Personal Finance Blog By MoneyRates - CDs

Is 70 the new 65?

October 19, 2010

When it comes to retirement, 70 is quickly becoming the new 65, according to the latest "Unretirement Index" by Sun Financial Inc., a global financial services company. As the economy stumbles along towards recovery, the latest index survey found that 80 percent of Americans think they'll need at least three years to rebuild their retirement [...]

How long will unemployment keep money market rates down?

September 28, 2010

Today's stubbornly high unemployment rate could go even higher in the next nine months, even without a double-dip recession, Federal Reserve Bank of San Francisco economists say. In a Sept. 27 "Economic Letter," economists David Lang and Kevin Lansing point to forecasts by the Chicago and Philadelphia Federal Reserve Banks that predict real U.S. [...]

Emergency savings accounts need a boost, study finds

July 27, 2010

About a quarter of Americans think the economy and their personal financial situations will be worse this year than last year, according to The 2010 MetLife Study of the American Dream released July 26. That sounds pretty grim, considering how bad the last couple of years have been. But the results actually show significant improvement [...]

'Frugality Fatigue': Could Higher Spending Lead to Higher Savings Rates?

June 15, 2010

In releasing its latest poll on consumer spending, Gallup coined a new syndrome with which most of us can relate: "frugality fatigue." Who, after all, hasn't grown tired of clipping coupons, putting off big purchases and saving every spare dime, only to find savings rates at minuscule levels during the recession? Unfortunately, the rich apparently [...]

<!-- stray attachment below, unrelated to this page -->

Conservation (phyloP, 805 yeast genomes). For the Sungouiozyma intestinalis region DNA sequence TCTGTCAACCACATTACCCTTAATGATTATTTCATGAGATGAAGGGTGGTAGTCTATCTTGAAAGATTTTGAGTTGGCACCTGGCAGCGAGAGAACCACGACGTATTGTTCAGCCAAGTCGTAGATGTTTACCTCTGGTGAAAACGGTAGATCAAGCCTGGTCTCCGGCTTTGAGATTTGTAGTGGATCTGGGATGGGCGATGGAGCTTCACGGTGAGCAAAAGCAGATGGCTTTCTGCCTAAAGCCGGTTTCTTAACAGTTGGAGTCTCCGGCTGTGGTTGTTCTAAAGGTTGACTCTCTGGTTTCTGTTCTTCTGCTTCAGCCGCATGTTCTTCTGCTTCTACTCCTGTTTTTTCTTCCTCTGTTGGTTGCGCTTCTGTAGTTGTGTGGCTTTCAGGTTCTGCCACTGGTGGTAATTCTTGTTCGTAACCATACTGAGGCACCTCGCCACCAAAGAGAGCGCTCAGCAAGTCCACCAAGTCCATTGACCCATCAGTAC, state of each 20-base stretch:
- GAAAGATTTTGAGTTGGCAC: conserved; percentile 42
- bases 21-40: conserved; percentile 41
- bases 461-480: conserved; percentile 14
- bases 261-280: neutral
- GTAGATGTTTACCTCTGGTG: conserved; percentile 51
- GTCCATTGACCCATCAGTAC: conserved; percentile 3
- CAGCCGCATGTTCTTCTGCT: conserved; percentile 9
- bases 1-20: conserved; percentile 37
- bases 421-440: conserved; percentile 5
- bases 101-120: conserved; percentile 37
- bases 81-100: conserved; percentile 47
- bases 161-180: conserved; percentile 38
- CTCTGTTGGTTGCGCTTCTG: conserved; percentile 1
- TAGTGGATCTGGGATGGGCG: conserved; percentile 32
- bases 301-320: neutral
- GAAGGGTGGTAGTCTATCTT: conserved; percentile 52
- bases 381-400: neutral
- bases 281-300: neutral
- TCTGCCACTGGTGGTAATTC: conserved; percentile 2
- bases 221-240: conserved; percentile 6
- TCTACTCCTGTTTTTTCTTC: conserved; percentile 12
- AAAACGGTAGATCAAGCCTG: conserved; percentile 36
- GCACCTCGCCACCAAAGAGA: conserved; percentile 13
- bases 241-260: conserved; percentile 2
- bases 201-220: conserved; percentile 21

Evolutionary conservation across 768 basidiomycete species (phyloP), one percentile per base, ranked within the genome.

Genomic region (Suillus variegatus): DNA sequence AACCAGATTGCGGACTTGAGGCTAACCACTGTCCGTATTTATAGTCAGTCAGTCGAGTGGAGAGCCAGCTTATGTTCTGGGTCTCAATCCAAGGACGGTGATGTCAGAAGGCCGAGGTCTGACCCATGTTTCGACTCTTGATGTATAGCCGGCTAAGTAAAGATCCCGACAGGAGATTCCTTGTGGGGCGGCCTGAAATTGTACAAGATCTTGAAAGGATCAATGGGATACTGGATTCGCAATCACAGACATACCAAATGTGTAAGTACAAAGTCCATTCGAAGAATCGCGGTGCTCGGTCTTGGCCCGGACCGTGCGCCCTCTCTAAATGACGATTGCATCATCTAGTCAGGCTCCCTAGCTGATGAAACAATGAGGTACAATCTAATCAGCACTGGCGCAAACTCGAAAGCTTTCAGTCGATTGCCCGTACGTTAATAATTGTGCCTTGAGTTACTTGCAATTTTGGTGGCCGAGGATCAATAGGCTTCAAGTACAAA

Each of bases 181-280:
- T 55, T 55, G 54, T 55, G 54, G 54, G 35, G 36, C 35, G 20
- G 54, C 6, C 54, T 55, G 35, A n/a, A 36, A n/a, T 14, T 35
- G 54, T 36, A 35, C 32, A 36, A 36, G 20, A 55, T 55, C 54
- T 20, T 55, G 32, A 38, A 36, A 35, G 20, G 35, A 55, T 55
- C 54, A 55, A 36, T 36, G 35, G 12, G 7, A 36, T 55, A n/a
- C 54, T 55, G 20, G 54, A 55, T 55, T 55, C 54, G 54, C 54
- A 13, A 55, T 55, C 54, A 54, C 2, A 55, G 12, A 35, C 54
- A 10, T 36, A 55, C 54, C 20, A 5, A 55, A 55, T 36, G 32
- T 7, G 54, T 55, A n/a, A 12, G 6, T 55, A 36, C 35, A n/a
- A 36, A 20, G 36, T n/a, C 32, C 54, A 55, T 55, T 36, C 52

Will Your Savings Be Safe in 2014?

June 1, 2010

Before the financial crisis blew up two years ago and bank failures became a routine news item, you might not have thought much about FDIC insurance. So it's easy to understand how thousands of IndyMac Bank customers were caught underinsured when the bank failed in July 2008. At that time, the FDIC insurance limit was [...]

Savings Investors Are "Collateral Damage," Says Professor

May 1, 2010

Professor Alan Blinder of Princeton University gave quite a performance on Wednesday morning on CNBC--so standout was this performance, in fact, that many savings investors probably desired, at least momentarily, to jump through the television and punch this fine gentleman in the nose. The debate on Wednesday was about whether or not the Federal Reserve should [...]

Big Banks: What Are They Good For?

April 30, 2010

The obvious answer to the above headline, if you're a savings investor, is: big banks are good for giving savings investors extremely low interest rates on savings accounts, CDs, and money market accounts. But there's a larger, less flippant question here about the large banks, those being Wells Fargo, Bank of America, Chase, and Citigroup. This [...]

Law Limiting Bank Use of Derivatives Must Be Carefully Thought Out

April 22, 2010

Derivatives are contracts that are meant to help banks and other financially interested parties mitigate risk, and make money. The classic derivatives contract is when an airline--or a bank that makes lots of loans to airlines--buys a derivative that pays off if oil prices go lower the day after you buy your supply for the [...]

Comparing CD Rates to Rates of Return On Other Investments Can Be Tricky

April 20, 2010

One fundamental fact about investing that affects all investors is the idea of allocation. In simple terms, when you put your money into one investment, that's money that cannot be put into another investment. When you're investing in CDs, this either/or, black/white choice becomes even more stark. Especially if the stock market is going up as [...]

Bond Rates, Bank Rates, and Safe Money

April 6, 2010

Low bank rates, especially on CDs, are being used by financial product salespeople to sell other, riskier investments, such as stocks and bonds. Wait a second. Bonds are risky? Not necessarily risky, no, but bonds are by no means the "safe haven" that many savings investors suppose--and many salespeople propose. In fact, it's entirely possible that there is [...]
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